Take a picture of a textbook page and instantly get summaries, analyses, videos, flashcards and annotations.
I’ve been playing with this new app this morning. It’s … interesting and has caused me to stop and think.
And to think… I had months (if not years) of instruction time at elementary, middle, high school, and college levels training me to summarize, analyze, annotate and make flashcards.
Remember SQ3R? I certainly do.
- Read (R1)
- Recite (R2)
- Review (R3)
We had entire classes and tests on “study skills.” Barf. If anything, SQ3R etc made me detest reading textbooks at an early age even more than I already did (which is why I rarely if ever used them as a middle school teacher). Granted, reading and processing a college textbook is much different than reading for pleasure (which is probably one of the reasons why I became a Religion major and find escape from textbooks).
Here’s an example of Summize’s “Bias Analysis” from a page I randomly took from The Practice of Adaptive Leadership:
It doesn’t get all the words right, but come on… that’s pretty interesting when you consider anyone can do that from their iPhone. This is from the “Concept Analysis” feature, which basically gives you the rundown of a page’s main concepts for review:
There’s also an automatic flashcard builder or you can snap your own essays and do quick grammar checks. You see where I’m going.
We thought desktops would revolutionize the classroom when I was a kid in the 80’s. Then it was CD-ROMs and laptops in the 90’s. Then it was personal digital assistants in the 00’s. Now we realize that the mobile revolution is the real instigator for substantive technological impact in education.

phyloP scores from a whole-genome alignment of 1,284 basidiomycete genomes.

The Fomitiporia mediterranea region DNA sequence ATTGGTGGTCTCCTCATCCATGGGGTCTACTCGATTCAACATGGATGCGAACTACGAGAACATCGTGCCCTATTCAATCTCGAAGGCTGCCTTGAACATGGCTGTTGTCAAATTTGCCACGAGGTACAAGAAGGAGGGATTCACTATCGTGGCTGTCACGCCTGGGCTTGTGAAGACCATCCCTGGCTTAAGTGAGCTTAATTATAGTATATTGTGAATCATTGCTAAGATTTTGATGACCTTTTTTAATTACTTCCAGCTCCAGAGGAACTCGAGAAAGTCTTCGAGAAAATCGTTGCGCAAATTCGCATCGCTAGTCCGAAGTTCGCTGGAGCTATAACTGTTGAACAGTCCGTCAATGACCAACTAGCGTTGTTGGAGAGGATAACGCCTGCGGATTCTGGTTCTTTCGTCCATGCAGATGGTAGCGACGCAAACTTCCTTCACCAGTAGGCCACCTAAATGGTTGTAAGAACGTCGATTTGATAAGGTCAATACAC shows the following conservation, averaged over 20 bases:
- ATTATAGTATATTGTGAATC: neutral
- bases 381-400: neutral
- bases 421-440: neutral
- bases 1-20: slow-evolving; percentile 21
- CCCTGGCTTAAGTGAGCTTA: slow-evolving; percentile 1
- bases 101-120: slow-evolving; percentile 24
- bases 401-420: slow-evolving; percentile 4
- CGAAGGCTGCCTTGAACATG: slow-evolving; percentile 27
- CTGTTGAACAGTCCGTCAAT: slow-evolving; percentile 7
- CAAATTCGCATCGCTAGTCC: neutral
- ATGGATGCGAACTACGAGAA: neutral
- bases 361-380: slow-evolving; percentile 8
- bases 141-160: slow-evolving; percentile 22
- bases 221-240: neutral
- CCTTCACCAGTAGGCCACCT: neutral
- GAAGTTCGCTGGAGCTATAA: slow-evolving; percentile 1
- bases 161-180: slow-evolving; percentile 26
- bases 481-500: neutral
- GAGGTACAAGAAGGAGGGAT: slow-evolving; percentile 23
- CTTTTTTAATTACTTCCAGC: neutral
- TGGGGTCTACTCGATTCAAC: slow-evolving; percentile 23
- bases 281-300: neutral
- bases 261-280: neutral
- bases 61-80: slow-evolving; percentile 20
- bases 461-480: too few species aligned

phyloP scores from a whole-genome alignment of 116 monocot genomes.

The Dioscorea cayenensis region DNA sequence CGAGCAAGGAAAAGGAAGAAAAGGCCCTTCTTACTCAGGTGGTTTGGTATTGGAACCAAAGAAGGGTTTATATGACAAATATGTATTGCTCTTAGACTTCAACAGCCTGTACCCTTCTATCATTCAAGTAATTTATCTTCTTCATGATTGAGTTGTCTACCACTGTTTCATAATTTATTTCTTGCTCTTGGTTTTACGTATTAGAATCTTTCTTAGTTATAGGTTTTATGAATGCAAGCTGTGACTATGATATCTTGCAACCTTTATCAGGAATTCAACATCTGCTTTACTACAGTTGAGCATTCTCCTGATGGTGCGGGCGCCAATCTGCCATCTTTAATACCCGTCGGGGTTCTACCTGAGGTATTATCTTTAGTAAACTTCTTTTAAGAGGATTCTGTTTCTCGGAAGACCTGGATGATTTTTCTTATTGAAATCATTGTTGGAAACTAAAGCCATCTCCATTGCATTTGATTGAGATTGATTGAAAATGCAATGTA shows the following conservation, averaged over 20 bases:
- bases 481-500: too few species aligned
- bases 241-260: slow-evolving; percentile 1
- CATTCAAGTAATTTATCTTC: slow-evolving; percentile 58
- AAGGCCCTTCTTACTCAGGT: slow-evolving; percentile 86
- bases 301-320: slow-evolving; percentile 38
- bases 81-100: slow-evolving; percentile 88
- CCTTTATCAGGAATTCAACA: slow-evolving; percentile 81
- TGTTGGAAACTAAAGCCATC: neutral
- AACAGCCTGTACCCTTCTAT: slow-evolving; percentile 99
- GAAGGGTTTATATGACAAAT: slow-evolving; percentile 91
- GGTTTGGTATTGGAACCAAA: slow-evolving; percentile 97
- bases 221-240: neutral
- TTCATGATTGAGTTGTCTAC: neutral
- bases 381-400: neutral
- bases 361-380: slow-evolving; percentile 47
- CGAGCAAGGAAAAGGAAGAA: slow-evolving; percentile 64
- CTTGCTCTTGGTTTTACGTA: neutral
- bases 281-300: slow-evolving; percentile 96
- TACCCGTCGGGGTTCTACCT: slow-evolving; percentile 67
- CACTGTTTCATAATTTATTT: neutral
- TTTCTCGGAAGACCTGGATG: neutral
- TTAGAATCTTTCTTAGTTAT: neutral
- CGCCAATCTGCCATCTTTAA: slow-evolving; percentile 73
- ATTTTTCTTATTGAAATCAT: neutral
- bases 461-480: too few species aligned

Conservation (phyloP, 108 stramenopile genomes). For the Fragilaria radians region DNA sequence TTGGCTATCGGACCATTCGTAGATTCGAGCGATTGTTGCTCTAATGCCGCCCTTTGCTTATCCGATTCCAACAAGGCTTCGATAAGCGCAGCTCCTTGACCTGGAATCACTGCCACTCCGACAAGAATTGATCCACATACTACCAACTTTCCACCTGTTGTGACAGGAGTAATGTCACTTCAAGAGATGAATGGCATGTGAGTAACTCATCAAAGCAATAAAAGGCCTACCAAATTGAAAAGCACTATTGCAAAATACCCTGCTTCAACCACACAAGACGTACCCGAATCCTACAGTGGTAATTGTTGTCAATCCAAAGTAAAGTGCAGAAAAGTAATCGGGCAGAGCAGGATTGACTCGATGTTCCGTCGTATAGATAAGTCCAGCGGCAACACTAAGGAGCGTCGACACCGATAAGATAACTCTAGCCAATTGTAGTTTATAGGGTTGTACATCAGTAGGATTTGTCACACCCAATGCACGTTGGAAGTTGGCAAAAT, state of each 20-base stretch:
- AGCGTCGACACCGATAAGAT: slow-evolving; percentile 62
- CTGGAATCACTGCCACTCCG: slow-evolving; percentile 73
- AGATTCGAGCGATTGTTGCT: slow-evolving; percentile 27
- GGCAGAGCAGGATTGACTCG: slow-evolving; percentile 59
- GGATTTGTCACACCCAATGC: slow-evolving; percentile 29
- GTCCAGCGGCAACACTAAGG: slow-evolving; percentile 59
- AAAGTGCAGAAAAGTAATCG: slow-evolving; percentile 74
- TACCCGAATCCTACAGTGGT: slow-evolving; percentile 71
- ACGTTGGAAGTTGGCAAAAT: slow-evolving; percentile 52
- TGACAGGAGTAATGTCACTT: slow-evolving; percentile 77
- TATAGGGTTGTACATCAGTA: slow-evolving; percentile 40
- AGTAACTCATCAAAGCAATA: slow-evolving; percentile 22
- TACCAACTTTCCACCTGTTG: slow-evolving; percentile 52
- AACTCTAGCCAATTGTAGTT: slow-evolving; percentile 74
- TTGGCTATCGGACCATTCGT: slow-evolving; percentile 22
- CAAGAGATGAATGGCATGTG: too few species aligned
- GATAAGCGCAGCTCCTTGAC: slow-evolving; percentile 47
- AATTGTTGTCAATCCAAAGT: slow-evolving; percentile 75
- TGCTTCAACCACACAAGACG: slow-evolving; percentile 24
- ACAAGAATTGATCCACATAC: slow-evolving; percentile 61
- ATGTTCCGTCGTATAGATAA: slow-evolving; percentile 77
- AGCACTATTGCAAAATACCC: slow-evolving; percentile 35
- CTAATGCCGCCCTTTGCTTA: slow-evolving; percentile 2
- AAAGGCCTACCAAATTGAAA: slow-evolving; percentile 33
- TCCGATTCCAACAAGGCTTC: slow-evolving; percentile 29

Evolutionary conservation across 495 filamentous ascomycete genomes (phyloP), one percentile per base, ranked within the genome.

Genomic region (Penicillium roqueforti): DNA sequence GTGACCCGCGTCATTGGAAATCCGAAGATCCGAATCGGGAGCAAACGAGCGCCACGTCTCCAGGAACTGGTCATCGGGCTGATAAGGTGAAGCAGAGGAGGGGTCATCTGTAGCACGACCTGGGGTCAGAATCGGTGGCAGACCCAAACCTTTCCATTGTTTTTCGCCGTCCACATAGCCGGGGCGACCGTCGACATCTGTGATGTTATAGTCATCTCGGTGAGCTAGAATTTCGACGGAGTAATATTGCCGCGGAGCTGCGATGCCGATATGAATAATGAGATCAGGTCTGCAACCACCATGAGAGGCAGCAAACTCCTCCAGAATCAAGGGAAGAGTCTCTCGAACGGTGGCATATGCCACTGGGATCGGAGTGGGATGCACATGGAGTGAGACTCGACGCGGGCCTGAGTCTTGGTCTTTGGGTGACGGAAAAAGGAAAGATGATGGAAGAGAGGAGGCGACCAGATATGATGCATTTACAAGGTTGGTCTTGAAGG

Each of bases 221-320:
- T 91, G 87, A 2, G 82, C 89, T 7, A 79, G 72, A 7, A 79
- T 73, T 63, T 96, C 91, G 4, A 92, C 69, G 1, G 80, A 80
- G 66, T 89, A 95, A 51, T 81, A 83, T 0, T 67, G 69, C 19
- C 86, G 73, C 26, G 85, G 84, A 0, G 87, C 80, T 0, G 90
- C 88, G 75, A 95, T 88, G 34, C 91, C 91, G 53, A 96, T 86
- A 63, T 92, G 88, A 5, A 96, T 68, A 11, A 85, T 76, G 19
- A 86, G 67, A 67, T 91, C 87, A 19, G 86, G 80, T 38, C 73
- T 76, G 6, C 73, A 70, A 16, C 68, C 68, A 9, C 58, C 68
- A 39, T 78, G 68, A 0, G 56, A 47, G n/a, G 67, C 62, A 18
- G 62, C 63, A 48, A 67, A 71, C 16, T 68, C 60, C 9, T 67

Mobile is just the beginning as we venture into an augmented / virtual reality world where information will, literally, be on our retinas in the blink of an eye (no fingertips needed this time).
It pains me to consider that concepts and skills such as spelling, punctuation, state capitols, multiplication tables, cursive writing (well, not really that one), lines of Shakespeare etc may not be required to be stored in our brains in the near future … if now. Or perhaps even the larger concepts of knowing how to look at a page of a textbook, get out your various colored highlighters, and go to work summarizing and finding the “main ideas” aren’t requirements for “successful” reading and processing.
Sure, they’re good things to know… but so were knowing star charts, how to hunt skin squirrels, and morse code at one time (not that all three aren’t still very valuable in certain circumstances).
Does this make post-millennials (or whatever we are going to call them) any more “lazy” than the Baby Boomers? I don’t think so. I know plenty of Baby Boomers who decry having to carry a mobile phone yet learn to love FaceTiming their family after a few weeks of doing so.
The older I get, the more I realize that conceptions of required understandings, skills, concepts etc are all in constant flux. Perhaps we benefited someway in the 20th century U.S. by having a rather sturdy monoculture that gave us a clear “common core” roadmap of things that every person of good standing should know and know how to do.
But I’ll take this evolving 21st century realization that normative culture isn’t the best path for the education of our children. Perhaps technological tools can help us rise above the barriers that very real socio-economic barriers of schools and home circumstances that previously segmented our society from the outset and didn’t give many kids the opportunity to “be all that they can be.”
By the way, the Founder of Summize is 18.